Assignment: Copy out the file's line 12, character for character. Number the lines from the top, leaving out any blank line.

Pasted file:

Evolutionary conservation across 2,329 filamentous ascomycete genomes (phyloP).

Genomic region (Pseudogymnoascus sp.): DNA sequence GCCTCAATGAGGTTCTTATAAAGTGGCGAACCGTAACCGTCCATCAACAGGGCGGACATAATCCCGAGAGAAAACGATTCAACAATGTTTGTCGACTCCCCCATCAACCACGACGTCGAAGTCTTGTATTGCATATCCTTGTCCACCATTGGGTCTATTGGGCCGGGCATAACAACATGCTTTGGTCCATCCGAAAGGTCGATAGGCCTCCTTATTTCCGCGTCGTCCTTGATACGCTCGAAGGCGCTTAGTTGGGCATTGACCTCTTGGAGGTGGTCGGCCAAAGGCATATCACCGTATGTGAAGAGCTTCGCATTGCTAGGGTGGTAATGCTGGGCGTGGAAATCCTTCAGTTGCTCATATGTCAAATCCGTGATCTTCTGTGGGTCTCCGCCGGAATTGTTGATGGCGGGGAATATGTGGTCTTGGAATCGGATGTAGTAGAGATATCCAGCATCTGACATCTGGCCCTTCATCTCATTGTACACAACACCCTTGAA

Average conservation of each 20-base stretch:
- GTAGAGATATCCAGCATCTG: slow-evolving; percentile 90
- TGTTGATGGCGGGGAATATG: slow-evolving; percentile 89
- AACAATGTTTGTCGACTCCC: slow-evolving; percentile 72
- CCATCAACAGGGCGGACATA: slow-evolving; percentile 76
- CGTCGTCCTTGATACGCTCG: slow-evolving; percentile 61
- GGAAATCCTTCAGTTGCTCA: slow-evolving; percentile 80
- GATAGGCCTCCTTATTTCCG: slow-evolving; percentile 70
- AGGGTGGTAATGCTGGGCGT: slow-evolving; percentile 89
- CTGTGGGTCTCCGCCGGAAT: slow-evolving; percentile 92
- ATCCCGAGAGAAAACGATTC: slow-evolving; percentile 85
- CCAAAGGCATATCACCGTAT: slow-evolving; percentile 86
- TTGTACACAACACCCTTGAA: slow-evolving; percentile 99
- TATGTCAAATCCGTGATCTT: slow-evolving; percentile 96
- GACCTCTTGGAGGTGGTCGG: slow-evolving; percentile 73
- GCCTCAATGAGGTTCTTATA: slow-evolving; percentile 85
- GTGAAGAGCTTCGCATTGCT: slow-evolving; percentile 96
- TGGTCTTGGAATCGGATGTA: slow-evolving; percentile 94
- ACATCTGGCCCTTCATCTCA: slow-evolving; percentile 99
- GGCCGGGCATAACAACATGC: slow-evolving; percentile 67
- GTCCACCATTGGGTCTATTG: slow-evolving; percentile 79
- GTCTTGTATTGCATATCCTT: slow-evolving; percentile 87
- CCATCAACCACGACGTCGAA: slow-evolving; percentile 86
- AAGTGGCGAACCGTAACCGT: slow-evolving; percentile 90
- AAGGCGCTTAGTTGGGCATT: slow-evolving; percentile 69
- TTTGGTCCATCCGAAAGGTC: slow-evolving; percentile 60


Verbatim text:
- CTGTGGGTCTCCGCCGGAAT: slow-evolving; percentile 92